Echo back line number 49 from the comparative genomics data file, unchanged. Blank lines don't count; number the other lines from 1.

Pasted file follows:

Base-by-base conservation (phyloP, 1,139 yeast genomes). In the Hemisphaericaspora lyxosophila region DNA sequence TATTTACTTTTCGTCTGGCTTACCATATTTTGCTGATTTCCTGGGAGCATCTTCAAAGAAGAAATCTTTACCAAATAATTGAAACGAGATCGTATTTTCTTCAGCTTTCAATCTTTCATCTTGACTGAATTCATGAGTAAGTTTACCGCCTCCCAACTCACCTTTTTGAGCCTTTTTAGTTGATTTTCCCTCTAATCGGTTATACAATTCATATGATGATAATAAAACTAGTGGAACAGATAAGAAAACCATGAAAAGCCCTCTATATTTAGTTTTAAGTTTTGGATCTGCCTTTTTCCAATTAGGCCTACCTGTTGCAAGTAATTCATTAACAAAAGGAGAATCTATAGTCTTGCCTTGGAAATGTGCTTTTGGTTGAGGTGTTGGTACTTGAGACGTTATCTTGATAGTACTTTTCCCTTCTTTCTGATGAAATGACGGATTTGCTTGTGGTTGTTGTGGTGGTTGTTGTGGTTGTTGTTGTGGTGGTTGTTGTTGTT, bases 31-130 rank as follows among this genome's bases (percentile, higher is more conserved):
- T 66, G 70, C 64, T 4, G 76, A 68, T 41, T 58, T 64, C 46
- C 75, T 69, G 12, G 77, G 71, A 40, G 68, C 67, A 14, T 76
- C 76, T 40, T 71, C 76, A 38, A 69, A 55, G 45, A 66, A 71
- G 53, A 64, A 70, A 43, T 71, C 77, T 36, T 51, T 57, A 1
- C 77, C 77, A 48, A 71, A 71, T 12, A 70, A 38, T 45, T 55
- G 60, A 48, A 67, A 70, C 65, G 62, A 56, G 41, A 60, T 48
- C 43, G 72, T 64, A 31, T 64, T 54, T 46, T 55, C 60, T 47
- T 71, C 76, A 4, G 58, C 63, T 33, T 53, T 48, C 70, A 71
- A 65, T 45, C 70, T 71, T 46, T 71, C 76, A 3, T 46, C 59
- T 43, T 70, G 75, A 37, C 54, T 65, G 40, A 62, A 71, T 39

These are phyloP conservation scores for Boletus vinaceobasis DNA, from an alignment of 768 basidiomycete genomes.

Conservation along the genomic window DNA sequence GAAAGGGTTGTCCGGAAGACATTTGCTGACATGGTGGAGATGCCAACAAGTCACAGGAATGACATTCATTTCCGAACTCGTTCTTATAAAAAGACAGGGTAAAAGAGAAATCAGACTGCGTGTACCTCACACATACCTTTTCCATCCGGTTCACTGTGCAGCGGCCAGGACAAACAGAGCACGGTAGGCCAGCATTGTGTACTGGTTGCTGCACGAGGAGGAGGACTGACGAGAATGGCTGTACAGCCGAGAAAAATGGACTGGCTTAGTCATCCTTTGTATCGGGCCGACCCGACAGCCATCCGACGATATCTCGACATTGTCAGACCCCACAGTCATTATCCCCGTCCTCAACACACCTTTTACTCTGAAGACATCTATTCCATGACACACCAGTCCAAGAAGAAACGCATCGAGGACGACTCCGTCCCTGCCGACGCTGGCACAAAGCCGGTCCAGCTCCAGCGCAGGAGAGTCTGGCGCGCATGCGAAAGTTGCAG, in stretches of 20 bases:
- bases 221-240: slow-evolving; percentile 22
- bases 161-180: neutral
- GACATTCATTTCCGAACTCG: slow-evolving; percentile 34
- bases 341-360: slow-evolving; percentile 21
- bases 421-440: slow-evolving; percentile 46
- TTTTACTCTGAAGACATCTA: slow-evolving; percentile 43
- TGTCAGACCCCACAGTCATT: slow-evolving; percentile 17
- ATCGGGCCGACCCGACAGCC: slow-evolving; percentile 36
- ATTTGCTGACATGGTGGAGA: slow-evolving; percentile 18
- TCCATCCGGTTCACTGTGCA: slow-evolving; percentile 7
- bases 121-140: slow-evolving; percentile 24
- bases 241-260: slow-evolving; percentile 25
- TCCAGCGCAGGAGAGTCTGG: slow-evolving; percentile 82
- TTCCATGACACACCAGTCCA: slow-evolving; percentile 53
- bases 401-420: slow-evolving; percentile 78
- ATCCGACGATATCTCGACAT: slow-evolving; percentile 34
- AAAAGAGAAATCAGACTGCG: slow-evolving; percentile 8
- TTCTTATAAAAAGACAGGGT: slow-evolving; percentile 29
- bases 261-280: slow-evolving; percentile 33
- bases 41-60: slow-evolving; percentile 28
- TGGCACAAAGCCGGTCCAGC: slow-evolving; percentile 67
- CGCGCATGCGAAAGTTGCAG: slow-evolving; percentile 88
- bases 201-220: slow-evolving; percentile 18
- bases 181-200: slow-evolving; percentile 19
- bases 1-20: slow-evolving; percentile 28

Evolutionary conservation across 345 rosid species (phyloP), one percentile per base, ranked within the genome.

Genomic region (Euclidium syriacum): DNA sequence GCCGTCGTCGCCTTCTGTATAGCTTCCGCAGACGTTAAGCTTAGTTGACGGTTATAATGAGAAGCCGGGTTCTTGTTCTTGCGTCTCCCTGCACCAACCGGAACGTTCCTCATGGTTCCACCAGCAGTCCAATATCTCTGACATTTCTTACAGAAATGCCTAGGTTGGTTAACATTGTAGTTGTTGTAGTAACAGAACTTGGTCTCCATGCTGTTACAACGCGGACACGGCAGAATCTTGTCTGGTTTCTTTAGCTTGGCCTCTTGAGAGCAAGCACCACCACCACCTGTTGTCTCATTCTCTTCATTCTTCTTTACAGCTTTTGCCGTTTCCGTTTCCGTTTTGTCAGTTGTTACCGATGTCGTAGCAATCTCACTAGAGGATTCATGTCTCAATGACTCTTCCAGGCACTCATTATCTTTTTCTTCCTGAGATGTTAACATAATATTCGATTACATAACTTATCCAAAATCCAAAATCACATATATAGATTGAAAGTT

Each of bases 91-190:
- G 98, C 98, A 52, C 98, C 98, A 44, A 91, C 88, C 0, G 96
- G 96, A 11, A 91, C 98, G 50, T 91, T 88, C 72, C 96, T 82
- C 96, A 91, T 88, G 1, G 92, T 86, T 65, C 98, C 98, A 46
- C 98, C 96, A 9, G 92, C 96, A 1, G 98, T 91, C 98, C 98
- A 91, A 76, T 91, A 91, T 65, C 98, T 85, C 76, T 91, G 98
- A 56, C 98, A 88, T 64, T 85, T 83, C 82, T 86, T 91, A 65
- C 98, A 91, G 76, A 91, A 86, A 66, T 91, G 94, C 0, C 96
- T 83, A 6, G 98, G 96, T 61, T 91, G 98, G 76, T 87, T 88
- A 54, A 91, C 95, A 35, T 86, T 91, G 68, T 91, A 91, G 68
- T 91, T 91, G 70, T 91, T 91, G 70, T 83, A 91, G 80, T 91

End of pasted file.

- T 83, A 6, G 98, G 96, T 61, T 91, G 98, G 76, T 87, T 88